Vienna (Reuters) – Iranian President Ebrahim Raisi said on Monday that talks in Vienna on reviving Tehran’s 2015 nuclear deal with world powers cannot succeed unless the United States is prepared to lift sanctions on the Islamic Republic.
Reuters reported last week that a U.S.-Iranian deal is taking shape in Vienna after months of indirect talks to revive a pact Washington abandoned in 2018 under then-President Donald Trump.
“The United States must prove its will to lift major sanctions,” Raisi said in a joint news conference with Qatari Emir Sheikh Tamim bin Hamad al-Thani in Doha.
“To reach an agreement, guarantees are necessary for negotiations and nuclear issues.”
The draft text of the agreement also alluded to other issues, including unfreezing billions of dollars in Iranian funds in South Korean banks, and the release of Western prisoners held in Iran.
“Aggression is bound to fail. Resistance has brought results and none of the regional issues have a military solution,” Raisi said.
Raisi was more cautious than Iranian foreign ministry spokesman Saeed Khatibzadeh, who said earlier that the Vienna negotiations had made “significant progress”.
Khatibzadeh also said that “nothing is agreed until everything is agreed” in the Vienna talks. “The remaining issues are the hardest,” he told a weekly press briefing.
Khatibzadeh said that Iran’s top security body, the Supreme National Security Council, handles the Vienna talks. It reports directly to Supreme Leader Ayatollah Ali Khamenei.
The 2015 deal between Iran and world powers limited Tehran’s enrichment of uranium to make it harder for it to develop material for nuclear weapons, in return for a lifting of international sanctions against Tehran.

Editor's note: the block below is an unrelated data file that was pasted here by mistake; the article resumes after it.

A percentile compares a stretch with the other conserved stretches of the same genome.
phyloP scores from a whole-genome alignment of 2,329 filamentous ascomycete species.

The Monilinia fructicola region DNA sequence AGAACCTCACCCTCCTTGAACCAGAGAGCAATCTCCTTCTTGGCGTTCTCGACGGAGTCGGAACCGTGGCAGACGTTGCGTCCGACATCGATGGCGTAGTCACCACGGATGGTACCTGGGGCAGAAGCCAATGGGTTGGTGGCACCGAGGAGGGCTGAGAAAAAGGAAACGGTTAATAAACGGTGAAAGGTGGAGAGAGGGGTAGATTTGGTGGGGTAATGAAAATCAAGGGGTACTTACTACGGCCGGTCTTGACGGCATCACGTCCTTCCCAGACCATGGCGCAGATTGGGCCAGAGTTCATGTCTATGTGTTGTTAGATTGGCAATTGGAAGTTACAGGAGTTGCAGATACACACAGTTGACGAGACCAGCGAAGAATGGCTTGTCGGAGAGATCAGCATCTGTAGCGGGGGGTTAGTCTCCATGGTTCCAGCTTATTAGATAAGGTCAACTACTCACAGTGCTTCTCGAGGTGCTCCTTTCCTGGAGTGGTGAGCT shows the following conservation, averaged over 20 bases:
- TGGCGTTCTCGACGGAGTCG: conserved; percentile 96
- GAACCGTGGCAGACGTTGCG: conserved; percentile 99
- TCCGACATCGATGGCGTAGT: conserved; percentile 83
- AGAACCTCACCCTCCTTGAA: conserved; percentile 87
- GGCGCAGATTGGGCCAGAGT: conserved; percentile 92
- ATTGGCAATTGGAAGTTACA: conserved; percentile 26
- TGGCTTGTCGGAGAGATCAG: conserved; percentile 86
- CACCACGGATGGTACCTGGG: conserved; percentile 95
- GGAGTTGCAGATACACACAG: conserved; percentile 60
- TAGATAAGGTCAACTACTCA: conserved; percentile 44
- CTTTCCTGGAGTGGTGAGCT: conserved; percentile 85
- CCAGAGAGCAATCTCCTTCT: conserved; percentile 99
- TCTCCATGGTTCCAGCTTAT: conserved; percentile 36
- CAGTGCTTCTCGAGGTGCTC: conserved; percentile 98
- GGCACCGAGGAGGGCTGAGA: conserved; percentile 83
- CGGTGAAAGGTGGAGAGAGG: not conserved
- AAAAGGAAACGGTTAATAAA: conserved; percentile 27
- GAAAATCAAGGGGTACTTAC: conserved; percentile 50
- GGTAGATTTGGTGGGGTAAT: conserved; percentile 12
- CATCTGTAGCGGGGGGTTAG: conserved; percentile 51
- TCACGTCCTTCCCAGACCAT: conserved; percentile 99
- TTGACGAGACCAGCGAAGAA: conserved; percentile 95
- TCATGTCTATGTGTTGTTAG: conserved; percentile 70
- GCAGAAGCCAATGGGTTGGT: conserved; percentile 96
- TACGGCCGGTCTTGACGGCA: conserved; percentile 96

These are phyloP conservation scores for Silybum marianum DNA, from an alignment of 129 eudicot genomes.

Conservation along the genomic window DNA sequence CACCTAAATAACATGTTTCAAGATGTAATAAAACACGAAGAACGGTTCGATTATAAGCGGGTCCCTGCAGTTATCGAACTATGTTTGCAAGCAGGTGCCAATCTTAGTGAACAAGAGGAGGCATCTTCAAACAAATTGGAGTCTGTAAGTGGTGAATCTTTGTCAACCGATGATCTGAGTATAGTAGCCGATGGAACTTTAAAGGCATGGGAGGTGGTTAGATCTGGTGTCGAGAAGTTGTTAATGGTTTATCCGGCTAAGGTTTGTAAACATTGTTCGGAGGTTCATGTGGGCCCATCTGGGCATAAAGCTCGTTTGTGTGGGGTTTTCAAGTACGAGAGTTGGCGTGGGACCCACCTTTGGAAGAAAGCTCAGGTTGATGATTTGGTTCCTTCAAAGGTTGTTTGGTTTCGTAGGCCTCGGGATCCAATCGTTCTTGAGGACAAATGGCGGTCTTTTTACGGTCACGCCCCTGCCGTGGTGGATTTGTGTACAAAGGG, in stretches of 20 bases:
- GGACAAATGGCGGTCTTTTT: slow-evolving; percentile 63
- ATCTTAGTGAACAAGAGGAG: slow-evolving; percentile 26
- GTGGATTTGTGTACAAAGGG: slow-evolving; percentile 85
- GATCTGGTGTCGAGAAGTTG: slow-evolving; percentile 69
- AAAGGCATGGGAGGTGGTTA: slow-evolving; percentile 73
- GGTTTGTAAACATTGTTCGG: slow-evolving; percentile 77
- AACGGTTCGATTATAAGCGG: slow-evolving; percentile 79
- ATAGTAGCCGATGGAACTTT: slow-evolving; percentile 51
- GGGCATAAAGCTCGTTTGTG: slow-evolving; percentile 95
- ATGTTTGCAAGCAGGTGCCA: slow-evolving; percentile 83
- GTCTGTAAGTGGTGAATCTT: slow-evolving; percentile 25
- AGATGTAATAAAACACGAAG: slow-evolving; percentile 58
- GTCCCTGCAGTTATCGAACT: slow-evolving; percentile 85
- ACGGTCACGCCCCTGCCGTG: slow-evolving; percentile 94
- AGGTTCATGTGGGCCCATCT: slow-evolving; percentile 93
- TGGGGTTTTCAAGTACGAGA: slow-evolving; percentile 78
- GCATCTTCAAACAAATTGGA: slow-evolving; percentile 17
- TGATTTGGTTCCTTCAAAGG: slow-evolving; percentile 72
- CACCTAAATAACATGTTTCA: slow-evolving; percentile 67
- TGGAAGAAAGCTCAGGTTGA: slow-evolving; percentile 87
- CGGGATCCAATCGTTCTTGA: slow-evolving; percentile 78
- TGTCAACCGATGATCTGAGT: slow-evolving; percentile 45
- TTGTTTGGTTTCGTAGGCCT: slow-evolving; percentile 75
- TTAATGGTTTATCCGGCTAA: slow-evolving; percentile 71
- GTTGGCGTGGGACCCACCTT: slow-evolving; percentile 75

Iran is ready to swap prisoners with the United States, Iran’s foreign minister said on Saturday, adding that talks to revive the nuclear deal could succeed “at the earliest possible time” if the United States made the necessary political decisions.
Speaking from Doha on the sidelines of a gas conference, Iranian Oil Minister Javad Owji called the sanctions a violation of international law and a threat to global energy security, the semi-official Tasnim news agency reported.
Iran has violated some of the deal’s nuclear limits since the United States withdrew from it and reimposed sanctions under Trump.
Israel, Iran’s arch-foe and widely believed to have its own nuclear arsenal, has been closely watching the Vienna talks. It is pressing Washington about the terms of an emerging Iranian nuclear deal, Israeli officials said on Monday, raising the prospect of a bilateral day-after agreement with Washington to address their worries.
While not a party to the talks, Israel has conferred with the U.S. administration in hope of wielding more clout over any revival of the deal with Tehran reached over its objections.